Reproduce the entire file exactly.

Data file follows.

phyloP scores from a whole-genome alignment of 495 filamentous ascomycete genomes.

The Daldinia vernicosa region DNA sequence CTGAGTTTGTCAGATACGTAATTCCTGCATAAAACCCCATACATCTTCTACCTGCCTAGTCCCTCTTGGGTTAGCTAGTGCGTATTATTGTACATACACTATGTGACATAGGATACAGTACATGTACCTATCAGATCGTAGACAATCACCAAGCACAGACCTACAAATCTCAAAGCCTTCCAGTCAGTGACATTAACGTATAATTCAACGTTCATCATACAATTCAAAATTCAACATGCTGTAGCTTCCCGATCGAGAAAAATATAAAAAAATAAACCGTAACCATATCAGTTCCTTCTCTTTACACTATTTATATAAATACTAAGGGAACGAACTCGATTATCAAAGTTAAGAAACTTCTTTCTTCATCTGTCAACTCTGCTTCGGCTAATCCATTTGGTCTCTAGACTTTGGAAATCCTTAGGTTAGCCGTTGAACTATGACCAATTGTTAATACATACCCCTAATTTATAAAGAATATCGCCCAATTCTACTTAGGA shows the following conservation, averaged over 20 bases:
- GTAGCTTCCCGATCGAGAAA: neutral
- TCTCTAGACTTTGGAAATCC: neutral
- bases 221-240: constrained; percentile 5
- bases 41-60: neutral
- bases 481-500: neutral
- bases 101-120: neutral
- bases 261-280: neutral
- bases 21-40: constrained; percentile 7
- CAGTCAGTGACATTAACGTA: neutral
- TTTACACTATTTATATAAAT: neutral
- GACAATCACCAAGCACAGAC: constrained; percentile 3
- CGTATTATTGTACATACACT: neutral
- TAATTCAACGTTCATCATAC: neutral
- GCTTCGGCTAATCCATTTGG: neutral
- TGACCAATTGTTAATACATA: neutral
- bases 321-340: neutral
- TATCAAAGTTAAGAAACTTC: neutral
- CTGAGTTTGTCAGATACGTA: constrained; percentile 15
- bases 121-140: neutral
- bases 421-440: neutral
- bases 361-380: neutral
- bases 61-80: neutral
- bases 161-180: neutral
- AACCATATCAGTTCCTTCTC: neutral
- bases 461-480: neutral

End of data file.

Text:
phyloP scores from a whole-genome alignment of 495 filamentous ascomycete genomes.

The Daldinia vernicosa region DNA sequence CTGAGTTTGTCAGATACGTAATTCCTGCATAAAACCCCATACATCTTCTACCTGCCTAGTCCCTCTTGGGTTAGCTAGTGCGTATTATTGTACATACACTATGTGACATAGGATACAGTACATGTACCTATCAGATCGTAGACAATCACCAAGCACAGACCTACAAATCTCAAAGCCTTCCAGTCAGTGACATTAACGTATAATTCAACGTTCATCATACAATTCAAAATTCAACATGCTGTAGCTTCCCGATCGAGAAAAATATAAAAAAATAAACCGTAACCATATCAGTTCCTTCTCTTTACACTATTTATATAAATACTAAGGGAACGAACTCGATTATCAAAGTTAAGAAACTTCTTTCTTCATCTGTCAACTCTGCTTCGGCTAATCCATTTGGTCTCTAGACTTTGGAAATCCTTAGGTTAGCCGTTGAACTATGACCAATTGTTAATACATACCCCTAATTTATAAAGAATATCGCCCAATTCTACTTAGGA shows the following conservation, averaged over 20 bases:
- GTAGCTTCCCGATCGAGAAA: neutral
- TCTCTAGACTTTGGAAATCC: neutral
- bases 221-240: constrained; percentile 5
- bases 41-60: neutral
- bases 481-500: neutral
- bases 101-120: neutral
- bases 261-280: neutral
- bases 21-40: constrained; percentile 7
- CAGTCAGTGACATTAACGTA: neutral
- TTTACACTATTTATATAAAT: neutral
- GACAATCACCAAGCACAGAC: constrained; percentile 3
- CGTATTATTGTACATACACT: neutral
- TAATTCAACGTTCATCATAC: neutral
- GCTTCGGCTAATCCATTTGG: neutral
- TGACCAATTGTTAATACATA: neutral
- bases 321-340: neutral
- TATCAAAGTTAAGAAACTTC: neutral
- CTGAGTTTGTCAGATACGTA: constrained; percentile 15
- bases 121-140: neutral
- bases 421-440: neutral
- bases 361-380: neutral
- bases 61-80: neutral
- bases 161-180: neutral
- AACCATATCAGTTCCTTCTC: neutral
- bases 461-480: neutral